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UK, Israel seeing rise in Delta plus Covid variant
New Delhi, Oct 20 - The UK and Israel are witnessing a surge in Covid-19 infections due to a new descendant of the Delta variant AY.4.2, also called the "Delta Plus" variant.
While Delta is the UK's dominant variant, AY.4.2 delta sublineage is currently increasing in frequency. It includes spike mutations A222V and Y145H, which might give the virus survival advantages, according to the latest report from the UK Health Security Agency.
AY.4.2 delta "sublineage accounted for approximately 6 per cent of all sequences generated, on an increasing trajectory", the report said.
"Delta remains the predominant variant... a Delta sublineage newly-designated as AY.4.2 is noted to be expanding in England. It is now a signal in monitoring and assessment has commenced," it added.
Although tests are underway to understand how much of a threat this Delta sub-variant may pose, experts say it is unlikely to take off in a big way or escape current vaccines, the BBC reported.
"It is potentially a marginally more infectious strain. It is nothing compared with what we saw with Alpha and Delta, which were something like 50 to 60 per cent more transmissible. So we are talking about something quite subtle here and that is currently under investigation," Prof. Francois Balloux, director of University College London's Genetics Institute, was quoted as saying to BBC.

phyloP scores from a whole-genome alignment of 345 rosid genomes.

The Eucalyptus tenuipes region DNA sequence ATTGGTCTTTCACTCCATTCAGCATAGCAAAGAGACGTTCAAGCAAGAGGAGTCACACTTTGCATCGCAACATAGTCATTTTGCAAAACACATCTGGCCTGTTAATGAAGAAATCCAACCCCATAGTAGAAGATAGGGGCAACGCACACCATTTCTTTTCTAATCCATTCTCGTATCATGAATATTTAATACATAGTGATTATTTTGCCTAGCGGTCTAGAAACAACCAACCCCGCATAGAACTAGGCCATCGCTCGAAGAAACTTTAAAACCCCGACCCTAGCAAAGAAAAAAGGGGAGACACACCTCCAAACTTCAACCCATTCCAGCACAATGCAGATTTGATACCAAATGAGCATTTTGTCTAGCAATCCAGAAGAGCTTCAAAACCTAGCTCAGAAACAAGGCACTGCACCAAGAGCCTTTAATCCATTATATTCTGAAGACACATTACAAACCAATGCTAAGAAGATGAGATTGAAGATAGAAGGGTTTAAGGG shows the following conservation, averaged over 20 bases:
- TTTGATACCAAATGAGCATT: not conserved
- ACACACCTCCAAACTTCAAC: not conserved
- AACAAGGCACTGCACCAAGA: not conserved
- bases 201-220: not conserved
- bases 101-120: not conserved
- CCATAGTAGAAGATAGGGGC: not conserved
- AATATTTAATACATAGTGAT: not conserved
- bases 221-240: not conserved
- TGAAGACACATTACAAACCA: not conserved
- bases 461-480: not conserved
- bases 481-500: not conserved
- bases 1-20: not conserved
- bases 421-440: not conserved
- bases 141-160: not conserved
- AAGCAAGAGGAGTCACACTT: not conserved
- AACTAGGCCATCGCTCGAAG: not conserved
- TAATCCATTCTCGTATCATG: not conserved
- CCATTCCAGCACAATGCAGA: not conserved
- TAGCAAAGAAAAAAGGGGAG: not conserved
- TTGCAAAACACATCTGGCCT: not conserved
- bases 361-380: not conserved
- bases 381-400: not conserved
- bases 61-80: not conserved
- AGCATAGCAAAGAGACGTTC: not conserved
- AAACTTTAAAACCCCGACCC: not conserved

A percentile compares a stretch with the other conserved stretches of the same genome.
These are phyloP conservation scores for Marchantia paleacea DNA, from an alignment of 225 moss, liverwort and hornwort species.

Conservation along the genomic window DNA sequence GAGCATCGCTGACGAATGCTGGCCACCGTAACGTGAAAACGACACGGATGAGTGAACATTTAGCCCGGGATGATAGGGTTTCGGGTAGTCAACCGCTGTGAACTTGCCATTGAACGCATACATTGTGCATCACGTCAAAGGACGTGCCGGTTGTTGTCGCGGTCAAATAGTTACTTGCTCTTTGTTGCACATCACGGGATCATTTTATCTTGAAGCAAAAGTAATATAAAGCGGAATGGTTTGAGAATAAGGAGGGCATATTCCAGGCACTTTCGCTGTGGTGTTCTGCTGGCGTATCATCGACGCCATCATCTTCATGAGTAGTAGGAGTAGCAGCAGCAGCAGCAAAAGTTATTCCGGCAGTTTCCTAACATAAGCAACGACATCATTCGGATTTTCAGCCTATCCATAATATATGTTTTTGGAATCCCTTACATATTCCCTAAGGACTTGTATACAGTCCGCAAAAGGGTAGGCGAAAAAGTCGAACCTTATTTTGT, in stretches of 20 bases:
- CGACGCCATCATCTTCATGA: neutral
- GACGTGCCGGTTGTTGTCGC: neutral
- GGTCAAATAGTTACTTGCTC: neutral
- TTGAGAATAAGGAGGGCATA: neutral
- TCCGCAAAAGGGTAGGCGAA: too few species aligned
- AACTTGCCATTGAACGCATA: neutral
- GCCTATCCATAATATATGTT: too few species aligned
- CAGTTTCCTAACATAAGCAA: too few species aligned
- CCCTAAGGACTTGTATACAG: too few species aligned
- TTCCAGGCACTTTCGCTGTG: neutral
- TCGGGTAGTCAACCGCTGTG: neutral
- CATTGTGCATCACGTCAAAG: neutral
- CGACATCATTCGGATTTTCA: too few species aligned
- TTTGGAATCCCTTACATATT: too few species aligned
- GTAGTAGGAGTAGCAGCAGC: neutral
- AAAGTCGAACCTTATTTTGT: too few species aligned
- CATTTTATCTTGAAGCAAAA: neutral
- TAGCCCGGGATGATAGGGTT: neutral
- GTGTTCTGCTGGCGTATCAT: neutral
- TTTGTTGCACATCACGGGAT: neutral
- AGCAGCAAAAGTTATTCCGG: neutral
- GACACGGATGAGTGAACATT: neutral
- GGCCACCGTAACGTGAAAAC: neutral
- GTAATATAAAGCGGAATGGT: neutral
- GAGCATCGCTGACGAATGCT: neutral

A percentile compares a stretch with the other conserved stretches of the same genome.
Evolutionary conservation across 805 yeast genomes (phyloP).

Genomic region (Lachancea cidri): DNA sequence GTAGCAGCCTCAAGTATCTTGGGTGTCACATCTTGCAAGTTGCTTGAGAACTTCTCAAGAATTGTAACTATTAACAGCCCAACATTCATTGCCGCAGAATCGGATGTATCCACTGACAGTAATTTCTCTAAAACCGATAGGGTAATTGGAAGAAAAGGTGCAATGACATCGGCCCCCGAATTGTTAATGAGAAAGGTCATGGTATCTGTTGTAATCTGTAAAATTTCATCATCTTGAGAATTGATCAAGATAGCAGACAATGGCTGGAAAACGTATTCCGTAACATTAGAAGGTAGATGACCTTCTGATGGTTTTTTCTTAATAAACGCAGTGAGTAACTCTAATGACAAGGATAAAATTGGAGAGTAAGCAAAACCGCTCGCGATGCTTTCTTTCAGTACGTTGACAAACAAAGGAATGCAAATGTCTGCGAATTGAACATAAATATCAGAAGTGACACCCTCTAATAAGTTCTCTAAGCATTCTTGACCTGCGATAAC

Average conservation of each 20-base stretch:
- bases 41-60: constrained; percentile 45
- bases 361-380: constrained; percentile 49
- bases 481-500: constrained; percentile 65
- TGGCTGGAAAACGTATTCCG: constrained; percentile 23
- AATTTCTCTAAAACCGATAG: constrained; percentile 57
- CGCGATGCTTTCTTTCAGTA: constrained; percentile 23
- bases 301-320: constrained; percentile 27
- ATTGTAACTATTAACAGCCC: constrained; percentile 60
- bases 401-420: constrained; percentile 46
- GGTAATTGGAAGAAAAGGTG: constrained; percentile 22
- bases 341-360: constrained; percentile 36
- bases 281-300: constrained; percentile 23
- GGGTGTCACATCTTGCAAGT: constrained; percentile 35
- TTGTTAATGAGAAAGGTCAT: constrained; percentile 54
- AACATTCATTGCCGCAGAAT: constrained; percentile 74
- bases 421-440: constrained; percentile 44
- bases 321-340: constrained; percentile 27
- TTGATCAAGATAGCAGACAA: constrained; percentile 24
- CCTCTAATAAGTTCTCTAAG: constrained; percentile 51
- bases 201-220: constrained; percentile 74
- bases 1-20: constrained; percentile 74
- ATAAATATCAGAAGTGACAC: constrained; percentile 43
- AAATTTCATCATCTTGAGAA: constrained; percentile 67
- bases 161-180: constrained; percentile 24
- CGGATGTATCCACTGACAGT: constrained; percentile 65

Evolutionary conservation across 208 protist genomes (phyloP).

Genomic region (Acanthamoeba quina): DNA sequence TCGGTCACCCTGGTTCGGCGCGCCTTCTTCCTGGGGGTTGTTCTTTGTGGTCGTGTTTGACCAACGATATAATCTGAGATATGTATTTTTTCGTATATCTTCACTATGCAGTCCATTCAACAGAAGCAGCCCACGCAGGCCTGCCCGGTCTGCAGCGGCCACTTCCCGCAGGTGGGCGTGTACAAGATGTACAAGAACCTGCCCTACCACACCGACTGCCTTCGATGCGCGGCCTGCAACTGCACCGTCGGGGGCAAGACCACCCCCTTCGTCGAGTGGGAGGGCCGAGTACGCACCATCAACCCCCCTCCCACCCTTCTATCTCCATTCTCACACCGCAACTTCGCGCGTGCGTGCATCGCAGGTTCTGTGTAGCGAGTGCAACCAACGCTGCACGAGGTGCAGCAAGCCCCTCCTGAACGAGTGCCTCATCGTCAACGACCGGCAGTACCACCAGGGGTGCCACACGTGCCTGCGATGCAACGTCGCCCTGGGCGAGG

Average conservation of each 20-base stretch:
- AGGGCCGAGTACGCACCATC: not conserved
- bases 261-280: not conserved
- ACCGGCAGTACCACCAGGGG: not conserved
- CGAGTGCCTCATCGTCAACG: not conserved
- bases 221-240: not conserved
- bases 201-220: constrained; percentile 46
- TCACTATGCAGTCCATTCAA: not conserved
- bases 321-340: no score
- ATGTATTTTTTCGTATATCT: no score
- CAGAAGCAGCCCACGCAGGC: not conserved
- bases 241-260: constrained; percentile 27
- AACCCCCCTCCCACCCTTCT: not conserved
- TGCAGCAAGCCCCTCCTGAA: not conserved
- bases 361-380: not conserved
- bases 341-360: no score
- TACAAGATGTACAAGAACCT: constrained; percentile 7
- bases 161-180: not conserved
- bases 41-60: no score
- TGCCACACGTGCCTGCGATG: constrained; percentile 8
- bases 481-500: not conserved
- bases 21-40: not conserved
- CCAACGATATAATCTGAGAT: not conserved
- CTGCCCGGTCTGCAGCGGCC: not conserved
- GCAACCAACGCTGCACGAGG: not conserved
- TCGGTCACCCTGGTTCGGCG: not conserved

"It is likely to be up to 10 per cent more transmissible," he added.
The British government is keeping a "very close eye" on rising levels of Covid-19 infections, Prime Minister Boris Johnson's spokesperson said on Tuesday.
On Sunday, Scott Gottlieb, a former US Food and Drug Administration Commissioner, called for research into the sub-variant.
"UK reported its biggest one-day Covid-19 case increase in three months just as the new delta variant AY.4 with the S:Y145H mutation in the spike reaches eight per cent of UK sequenced cases," he wrote on Twitter.
"There's no clear indication that it is considerably more transmissible, but we should work to more quickly characterise these and other new variants. We have the tools," he added.
However, Balloux said that "at this stage, there is no need to panic. It might be slightly, subtly more transmissible but it is not something absolutely disastrous like we saw previously".
In Israel, an 11-year-old boy returning from Moldova to the country has been identified as Covid-19 positive, carrying the novel Delta variant AY4.2, the only recorded case in Israel of the new strand of the coronavirus, the Jerusalem Post reported.
The child was tested in Ben-Gurion Airport upon his arrival and has since been in self-isolation, the Health Ministry said on Tuesday.
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